Two dayʼs after our arrival in Freetown the newly elected APC president celebrated his inauguration in the national stadium and a large entourage of regional heads of states attended the grand event. Surprisingly the president of Bakina Faso also flew in for the celebration as Freetown came to a standstill to mark this historic dawn of Earnest Bai Koroma installment but during S.Leoneʼs long conflict Blaise Campore, Bakina Fasso head of state had supplied combatants and arms to assist the RUF who were infiltrating S.Leone from Liberian territory. Blaise Campore had been a close confident and regional ally of the former Liberian President Charles Taylor and in exchange for Campore assistance diamonds from the mines of Kono were paid to the president of Bakina, infact Campore had also previously supplied fuel and weapons to UNITAS chief Jonas Savimbi of Angola ,again in exchange for diamonds.


Bakina combatants had also been killed whilst in active combat against Ecomog troops at Fourah Bay college overlooking the city of Freetown during the brief illegal rule of the military Junta the AFRC, Bakina combatants had been identified by their national identity cards found on their bodyʼs. Charles Taylor has since been indicted for war crimes against humanity by the international court of justice and is presently in jail in the Hague awaiting trial whilst Campore has lately denied being a close confident and ally of Charles Taylor.


And so it came as a surprise to see Campore remarkable turn around and his unashamed attendance at the installment of S.Leoneʼs new civilian peacetime president, Earnest Bai Koroma.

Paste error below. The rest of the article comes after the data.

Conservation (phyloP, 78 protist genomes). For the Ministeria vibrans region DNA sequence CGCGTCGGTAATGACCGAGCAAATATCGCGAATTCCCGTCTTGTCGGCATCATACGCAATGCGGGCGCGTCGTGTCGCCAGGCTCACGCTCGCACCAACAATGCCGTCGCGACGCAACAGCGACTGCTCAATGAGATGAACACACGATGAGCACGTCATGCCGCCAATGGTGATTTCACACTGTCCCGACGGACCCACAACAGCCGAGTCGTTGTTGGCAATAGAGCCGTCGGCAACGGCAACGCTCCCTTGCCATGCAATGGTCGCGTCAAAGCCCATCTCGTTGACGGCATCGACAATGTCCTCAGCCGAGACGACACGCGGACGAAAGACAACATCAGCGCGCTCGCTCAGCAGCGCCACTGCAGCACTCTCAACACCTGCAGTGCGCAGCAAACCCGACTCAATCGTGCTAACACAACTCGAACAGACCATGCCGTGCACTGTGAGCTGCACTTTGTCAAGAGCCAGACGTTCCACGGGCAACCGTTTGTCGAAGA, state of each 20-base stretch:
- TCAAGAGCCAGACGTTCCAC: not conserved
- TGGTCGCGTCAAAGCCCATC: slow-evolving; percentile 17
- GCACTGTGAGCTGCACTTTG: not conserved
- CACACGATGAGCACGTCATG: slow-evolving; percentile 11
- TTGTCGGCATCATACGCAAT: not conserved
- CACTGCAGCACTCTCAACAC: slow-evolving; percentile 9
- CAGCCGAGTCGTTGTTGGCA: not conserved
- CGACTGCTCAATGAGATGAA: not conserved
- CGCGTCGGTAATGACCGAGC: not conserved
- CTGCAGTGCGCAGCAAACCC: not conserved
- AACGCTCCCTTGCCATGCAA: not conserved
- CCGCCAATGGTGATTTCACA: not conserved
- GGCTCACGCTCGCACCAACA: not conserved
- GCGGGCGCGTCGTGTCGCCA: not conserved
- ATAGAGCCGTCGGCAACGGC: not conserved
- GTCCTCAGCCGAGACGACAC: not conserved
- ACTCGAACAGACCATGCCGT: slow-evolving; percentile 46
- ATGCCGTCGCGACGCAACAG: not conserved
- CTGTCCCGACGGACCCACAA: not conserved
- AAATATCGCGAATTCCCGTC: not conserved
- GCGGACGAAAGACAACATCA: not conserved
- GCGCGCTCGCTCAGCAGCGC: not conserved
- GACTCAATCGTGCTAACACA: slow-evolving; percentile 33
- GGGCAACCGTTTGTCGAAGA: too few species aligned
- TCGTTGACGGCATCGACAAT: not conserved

The once rich diamond gravel pits of Kono are now largely exhausted and the remaining panniers are forced to search through alluvial abandoned dumps in an attempt to find undetected precious stones, a thankless task for the unfortunate and impoverished miners toiling in the ferocious heat of the equatorial African sun.
A former mercenary organization from S.Africa founded by a colonel Tim Spicer and a Simon Mann has since transformed into the present mining company of Koidu Holdings and is now exploiting the last remaining diamond reserves that are found in a rock formation know as Kimberlite.
Koidu Holdings are fiercely resented by the local population and serious confrontations have recently taken place during demonstrations within the town.


After two nights in the town of Koidu I began a journey to the Tingi mountains in the company of a local cameraman by the name of Abdulai Jallow. The rains of 2007 had been one of the wettest across the continent and my fear was that we would encounter torrential rainfall as we ascended up to the Tingi mountains highest peak Sankanbiriwa {1850 meters} and as we traveled in the direction of Jagbwema foreboding dark rain clouds ominously began to form but by midday the skyʼs began to clear and by now we had abandoned local motor bike taxi transport and were happily trekking towards the village of Kenewa which lay at the foot of one of the most mysterious and unknown mountain peaks in W.Africa known as Tingi. Although Sankanbiriwa is the highest peak within this range it is probable that the mountain table top of Tingi hold an unknown secret for this region although still mostly uncharted is an area of great seismic activity and according to local villages in the year 1996 a major seismic event occurred during which villages were flooded by water and sand which reflected a multitude of different colours….

The full journal is included in the new book which will soon be for sale online and in select book stores.